A major Australian university is set to achieve carbon neutrality on its energy use and will have all of its energy needs met by solar photovoltaics (solar PV).
The University of New South Wales (UNSW) announced Monday that it had entered into a "tripartite arrangement" with Maoneng Australia and Origin Energy for an offsite solar PV corporate power purchase agreement. Photovoltaic refers to a way of directly converting light from the sun into electricity.
The agreement was signed in December. Under its terms, UNSW will purchase as much as 124,000 megawatt hours of renewable energy per year from Maoneng's Sunraysia Solar Farm in south-western New South Wales.
Construction on the facility is set to commence later this year, with solar energy production expected in the second quarter of 2019. While the farm is built, Origin Energy will provide UNSW with electricity.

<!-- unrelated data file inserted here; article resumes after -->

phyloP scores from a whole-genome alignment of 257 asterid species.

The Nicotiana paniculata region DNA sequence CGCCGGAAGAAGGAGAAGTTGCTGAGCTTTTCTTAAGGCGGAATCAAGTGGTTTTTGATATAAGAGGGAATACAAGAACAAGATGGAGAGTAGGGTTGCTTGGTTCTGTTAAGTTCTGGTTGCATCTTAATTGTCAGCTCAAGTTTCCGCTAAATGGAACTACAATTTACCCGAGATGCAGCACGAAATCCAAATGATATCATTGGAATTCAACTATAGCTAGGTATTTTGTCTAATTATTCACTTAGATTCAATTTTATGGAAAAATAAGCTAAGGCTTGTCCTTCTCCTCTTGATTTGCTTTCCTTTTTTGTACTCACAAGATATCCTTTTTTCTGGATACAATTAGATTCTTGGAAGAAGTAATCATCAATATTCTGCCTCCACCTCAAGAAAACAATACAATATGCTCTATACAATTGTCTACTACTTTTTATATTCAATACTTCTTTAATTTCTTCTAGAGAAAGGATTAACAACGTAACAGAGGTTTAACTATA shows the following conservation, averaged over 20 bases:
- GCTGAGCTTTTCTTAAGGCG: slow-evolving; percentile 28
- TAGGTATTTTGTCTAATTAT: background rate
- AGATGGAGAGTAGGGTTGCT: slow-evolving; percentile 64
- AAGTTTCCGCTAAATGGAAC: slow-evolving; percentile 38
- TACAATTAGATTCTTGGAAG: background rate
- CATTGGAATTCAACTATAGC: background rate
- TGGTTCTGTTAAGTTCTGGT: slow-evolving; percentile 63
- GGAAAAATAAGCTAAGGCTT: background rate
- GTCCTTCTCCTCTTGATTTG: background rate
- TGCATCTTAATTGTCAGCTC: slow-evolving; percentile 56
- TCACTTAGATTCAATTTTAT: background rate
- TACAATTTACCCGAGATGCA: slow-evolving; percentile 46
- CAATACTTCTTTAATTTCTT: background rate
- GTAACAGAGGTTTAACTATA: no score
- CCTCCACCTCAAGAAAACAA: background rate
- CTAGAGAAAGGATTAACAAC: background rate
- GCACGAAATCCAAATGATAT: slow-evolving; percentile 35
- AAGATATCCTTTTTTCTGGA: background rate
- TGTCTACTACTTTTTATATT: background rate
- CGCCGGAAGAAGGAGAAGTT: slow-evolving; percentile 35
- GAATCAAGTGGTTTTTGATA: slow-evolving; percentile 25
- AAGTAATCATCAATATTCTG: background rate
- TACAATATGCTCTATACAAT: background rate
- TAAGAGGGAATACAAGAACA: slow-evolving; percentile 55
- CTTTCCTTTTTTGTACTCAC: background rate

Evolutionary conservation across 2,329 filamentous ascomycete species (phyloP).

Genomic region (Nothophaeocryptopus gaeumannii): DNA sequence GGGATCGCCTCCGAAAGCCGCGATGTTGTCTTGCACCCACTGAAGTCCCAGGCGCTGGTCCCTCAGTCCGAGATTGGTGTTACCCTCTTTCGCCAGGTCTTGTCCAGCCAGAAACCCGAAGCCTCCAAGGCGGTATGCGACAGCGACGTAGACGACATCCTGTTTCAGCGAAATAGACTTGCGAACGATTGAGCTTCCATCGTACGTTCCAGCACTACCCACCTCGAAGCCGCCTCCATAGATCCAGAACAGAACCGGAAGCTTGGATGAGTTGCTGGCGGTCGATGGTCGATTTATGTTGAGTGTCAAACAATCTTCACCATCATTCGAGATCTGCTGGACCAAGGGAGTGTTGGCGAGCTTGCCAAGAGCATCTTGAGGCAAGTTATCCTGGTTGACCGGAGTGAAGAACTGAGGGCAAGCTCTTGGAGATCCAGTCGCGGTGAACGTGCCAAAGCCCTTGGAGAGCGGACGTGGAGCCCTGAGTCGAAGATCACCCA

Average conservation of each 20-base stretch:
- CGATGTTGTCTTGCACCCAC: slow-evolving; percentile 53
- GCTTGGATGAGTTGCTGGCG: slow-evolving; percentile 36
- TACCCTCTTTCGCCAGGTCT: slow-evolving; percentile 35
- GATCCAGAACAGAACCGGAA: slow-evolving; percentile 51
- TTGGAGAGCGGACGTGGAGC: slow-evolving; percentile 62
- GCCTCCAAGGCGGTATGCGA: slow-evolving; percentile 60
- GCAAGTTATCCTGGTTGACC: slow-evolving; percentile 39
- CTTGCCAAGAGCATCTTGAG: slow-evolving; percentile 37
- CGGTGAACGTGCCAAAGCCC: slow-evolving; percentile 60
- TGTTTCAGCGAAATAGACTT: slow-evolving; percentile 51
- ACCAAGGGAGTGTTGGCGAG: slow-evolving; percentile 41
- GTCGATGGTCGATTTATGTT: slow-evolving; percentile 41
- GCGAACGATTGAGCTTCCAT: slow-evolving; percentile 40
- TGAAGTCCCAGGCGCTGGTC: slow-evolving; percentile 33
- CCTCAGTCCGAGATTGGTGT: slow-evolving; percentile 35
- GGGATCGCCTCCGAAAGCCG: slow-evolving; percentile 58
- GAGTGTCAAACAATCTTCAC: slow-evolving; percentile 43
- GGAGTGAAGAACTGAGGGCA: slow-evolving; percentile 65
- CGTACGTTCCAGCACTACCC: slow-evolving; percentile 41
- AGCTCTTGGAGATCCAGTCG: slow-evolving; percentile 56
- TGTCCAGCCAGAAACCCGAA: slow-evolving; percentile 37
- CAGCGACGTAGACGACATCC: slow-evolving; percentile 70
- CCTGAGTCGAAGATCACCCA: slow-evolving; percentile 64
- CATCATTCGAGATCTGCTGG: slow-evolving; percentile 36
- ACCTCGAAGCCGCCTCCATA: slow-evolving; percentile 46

"This landmark initiative is an exciting step towards realizing UNSW's goal of carbon neutrality on energy use by 2020 and reflects our commitment to making a positive global impact," Ian Jacobs, UNSW's president and vice chancellor, said in a statement.
Jacobs added that the agreement would enable UNSW to "secure carbon emission-free electricity supplies at a cost which is economically and environmentally attractive when compared to fossil fuel-sourced supplies."
Towards the end of last year, a renewables market analysis and forecast from the International Energy Agency (IEA) said that new solar PV capacity increased by 50 percent in 2016. Additions of solar PV grew faster than any other fuel and surpassed the net growth in coal, the IEA added.